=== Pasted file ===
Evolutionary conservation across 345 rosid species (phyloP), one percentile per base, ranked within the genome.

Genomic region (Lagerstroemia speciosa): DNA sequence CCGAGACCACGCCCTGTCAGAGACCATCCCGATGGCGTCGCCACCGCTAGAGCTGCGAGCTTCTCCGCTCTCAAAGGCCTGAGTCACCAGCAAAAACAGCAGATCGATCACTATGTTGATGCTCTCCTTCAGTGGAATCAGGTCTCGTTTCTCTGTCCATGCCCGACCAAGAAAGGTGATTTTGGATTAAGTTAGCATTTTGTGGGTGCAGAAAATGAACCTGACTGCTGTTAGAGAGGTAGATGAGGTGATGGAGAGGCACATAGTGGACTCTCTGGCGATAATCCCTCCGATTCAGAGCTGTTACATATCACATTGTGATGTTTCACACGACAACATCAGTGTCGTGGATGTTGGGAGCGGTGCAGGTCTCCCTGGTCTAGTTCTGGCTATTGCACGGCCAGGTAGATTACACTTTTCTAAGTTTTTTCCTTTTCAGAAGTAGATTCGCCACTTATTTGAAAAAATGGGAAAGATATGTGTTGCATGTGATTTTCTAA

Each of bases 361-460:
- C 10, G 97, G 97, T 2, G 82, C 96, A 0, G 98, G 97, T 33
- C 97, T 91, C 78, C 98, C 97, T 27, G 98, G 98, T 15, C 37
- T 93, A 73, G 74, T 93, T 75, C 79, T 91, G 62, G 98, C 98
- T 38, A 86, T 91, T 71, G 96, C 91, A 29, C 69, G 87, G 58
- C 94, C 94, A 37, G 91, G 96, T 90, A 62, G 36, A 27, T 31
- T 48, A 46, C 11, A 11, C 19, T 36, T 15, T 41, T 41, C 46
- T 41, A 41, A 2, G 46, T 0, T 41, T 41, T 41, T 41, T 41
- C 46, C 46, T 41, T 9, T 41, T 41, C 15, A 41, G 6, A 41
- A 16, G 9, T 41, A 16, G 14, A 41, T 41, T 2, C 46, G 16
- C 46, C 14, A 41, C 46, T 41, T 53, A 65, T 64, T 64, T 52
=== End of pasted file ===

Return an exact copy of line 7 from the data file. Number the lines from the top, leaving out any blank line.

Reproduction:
- T 38, A 86, T 91, T 71, G 96, C 91, A 29, C 69, G 87, G 58